It is strongly recommended that you make use of directories to group related resources. This is particularly important for the project Web site itself and for key areas of the Web site. The entry point for the Web site and key areas should be contained in the directory itself: e.g. use to refer to project BAR and not as this allows the bar/ directory to be processed in its entirety, independently or other directories. Without this approach automated tools such as indexing software, and tools for auditing, mirroring, preservation, etc. would process other directories.

URI Persistency

You should seek to ensure that URIs are persistent. If you reorganise your Web site you are likely to find that internal links may be broken, that external links and bookmarks to your resources are broken, that citations to resources case to work. Y ou way wish to provide a policy on the persistency of URIs on your Web site.

File Names and Formats

Ideally the address of a resource (the URI) will be independent of the format of the resource. Using appropriate Web server configuration options it is possible to cite resources in a way which is independent of the format of the resource. This should allow easy of migration to new formats (e.g. HTML to XHTML) and, using a technology known as Transparent Content Negotiation [3] provide access to alternative formats (e.g. HTML or PDF) or even alternative language versions.

File Names and Server-Side Technologies

Ideally URIs will be independent of the technology used to provide access to the resource. If server-side scripting technologies are given in the file extension for URIs (e.g. use of .asp, .jsp, .php, .cfm, etc. extensions) changing the server-side scripting technology would probably require changing URIs. This may also make mirroring and repurposing of resources more difficult.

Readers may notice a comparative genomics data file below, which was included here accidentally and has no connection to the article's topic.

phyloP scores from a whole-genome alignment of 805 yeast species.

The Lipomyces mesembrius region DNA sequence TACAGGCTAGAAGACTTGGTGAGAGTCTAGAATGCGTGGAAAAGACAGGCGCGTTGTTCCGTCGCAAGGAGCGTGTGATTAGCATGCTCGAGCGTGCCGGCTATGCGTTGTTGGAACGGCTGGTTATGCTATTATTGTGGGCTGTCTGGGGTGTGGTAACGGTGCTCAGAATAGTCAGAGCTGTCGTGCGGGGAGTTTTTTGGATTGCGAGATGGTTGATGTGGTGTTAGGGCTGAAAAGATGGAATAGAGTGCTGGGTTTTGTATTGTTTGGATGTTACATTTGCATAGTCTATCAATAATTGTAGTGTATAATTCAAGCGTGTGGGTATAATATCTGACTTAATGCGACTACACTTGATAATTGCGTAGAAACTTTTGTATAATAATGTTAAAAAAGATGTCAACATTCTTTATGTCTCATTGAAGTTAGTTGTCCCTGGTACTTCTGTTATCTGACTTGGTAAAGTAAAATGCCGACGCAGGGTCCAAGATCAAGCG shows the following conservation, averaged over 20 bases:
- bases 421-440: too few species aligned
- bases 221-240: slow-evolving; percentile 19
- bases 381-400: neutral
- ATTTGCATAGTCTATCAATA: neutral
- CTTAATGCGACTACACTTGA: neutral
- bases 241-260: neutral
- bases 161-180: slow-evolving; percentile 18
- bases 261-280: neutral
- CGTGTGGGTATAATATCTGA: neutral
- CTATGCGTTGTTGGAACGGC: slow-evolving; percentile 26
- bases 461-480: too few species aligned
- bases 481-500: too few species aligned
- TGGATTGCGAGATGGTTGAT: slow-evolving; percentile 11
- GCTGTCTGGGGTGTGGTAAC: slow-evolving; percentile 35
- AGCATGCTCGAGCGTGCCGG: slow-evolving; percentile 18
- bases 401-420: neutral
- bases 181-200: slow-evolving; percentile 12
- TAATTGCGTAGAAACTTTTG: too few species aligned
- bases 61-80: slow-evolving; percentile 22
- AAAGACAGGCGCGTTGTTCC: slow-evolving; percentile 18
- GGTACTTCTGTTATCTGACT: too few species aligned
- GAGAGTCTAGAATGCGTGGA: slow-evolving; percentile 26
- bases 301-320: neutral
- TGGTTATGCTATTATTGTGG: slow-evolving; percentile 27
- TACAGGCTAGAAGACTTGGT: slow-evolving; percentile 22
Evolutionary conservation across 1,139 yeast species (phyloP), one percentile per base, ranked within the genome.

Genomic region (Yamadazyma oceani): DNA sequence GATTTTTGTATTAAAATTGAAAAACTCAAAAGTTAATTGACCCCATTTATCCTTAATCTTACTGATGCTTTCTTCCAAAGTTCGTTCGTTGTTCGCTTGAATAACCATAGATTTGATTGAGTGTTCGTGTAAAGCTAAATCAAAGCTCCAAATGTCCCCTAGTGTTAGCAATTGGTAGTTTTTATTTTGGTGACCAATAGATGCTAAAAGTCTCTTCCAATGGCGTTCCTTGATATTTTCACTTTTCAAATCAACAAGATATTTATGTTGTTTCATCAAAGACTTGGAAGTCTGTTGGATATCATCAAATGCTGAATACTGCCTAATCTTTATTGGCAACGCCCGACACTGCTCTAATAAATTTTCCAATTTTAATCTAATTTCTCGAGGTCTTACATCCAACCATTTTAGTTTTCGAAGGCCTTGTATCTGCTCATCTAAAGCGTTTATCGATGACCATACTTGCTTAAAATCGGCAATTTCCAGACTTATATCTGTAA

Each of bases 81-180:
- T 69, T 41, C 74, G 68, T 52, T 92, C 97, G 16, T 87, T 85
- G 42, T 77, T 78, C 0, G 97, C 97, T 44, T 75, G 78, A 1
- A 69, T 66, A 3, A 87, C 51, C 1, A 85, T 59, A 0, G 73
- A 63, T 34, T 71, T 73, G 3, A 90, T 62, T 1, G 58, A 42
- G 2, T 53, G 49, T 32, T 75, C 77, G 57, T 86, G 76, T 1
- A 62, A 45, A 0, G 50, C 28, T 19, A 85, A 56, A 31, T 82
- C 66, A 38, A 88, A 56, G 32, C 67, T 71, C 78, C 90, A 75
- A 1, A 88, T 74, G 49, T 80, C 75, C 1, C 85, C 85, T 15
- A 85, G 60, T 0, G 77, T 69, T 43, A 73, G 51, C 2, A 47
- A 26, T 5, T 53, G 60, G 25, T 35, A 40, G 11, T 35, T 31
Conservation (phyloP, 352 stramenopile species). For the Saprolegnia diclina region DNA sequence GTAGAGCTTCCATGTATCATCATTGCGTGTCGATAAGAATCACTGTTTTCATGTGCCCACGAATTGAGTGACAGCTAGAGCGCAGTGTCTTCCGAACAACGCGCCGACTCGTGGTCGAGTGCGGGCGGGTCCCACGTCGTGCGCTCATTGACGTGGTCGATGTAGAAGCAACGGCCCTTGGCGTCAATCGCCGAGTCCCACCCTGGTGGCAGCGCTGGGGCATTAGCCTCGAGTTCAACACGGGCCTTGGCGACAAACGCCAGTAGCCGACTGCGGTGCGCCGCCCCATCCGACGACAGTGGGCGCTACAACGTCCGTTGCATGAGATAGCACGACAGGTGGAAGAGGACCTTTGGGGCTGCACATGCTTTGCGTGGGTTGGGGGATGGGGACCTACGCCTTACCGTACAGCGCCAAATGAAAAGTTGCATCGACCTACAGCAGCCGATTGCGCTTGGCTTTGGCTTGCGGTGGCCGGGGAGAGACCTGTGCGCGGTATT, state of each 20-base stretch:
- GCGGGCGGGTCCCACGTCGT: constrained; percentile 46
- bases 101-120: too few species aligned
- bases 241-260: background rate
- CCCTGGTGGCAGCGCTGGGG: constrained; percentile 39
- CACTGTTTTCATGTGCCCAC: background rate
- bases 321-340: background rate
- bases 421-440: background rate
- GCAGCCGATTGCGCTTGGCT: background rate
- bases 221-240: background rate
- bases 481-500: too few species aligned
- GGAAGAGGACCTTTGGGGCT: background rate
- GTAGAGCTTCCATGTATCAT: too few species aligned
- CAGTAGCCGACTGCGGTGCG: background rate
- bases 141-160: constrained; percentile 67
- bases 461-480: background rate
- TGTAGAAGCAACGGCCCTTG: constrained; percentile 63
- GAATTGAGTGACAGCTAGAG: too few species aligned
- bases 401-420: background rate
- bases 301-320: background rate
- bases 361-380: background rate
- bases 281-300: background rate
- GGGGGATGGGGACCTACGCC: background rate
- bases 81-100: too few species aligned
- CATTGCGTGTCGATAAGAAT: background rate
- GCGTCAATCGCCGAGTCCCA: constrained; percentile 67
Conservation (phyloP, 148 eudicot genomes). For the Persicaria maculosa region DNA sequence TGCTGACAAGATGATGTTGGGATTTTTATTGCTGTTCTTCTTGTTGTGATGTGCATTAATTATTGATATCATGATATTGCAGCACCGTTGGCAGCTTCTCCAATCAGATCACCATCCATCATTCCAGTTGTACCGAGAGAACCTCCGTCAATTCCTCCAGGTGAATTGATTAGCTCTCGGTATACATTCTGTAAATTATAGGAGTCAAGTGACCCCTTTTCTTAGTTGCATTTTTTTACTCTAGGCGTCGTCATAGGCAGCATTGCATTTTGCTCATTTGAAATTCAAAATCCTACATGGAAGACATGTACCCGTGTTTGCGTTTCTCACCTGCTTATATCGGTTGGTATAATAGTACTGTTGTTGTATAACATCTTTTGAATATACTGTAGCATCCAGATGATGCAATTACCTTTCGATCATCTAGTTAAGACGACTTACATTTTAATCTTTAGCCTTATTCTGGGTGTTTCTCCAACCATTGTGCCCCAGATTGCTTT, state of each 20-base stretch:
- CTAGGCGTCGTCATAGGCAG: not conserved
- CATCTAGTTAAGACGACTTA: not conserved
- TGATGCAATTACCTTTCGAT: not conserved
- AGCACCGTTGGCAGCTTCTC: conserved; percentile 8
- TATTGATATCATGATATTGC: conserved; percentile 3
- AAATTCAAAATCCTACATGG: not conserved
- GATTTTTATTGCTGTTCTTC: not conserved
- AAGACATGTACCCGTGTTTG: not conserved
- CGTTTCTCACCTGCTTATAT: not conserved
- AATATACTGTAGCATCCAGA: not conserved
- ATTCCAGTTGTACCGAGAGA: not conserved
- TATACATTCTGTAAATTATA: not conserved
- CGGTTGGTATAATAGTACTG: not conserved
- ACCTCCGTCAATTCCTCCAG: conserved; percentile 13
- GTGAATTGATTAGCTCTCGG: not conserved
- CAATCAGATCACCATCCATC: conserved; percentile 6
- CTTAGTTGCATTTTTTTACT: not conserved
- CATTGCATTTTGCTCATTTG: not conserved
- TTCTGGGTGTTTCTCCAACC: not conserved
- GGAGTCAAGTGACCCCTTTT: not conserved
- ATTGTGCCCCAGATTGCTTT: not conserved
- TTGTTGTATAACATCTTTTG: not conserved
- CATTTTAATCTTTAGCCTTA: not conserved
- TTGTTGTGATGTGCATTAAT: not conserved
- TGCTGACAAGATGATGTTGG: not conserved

Static URIs Or Query Strings?

Ideally URIs will be memorable and allow resources to be easily indexed and repurposed. However use of Content Management Systems or databases to store resources often necessitates use of URIs which contain query strings containing input parameters to server-side applications. As described above this can cause problems.

Possible Solutions

You should consider the following approaches which address some of the concerns:


  1. The Purpose Of Your Project Web Site
  3. Transparent Content Negotiation

Briefing 01

Compliance with HTML Standards

Why Bother?

Compliance with HTML standards is needed for a number of reasons:

Which Standards?

The World Wide Web Consortium, W3C, recommend use of the XHTML 1.0 (or higher) standard. This has the advantage of being an XML application (allowing use of XML tools) and can be rendered by most browsers. However authoring tools in use may not yet produce XHTML. Therefore HTML 4.0 may be used.

Cascading style sheets (CSS) should be used in conjunction with XHTML/HTML to describe the appearance of Web resources.

Approaches To Creating Resources

Web resources may be created in a number of ways. Often HTML authoring tools such as DreamWeaver, FrontPage, etc. are used, although experienced HTML authors may prefer to use a simple editing tool. Another approach is to make use of a Content Management System. An alternative approach is to convert proprietary file formats (e.g. MS Word or PowerPoint).  In addition sometimes proprietary formats are not converted but are stored in their native format.

Monitoring Compliance

A number of approaches may be taken to monitoring compliance with HTML standards. For example you can make use of validation features provided by modern HTML authoring tools, use desktop compliance tools or Web-based compliance tools.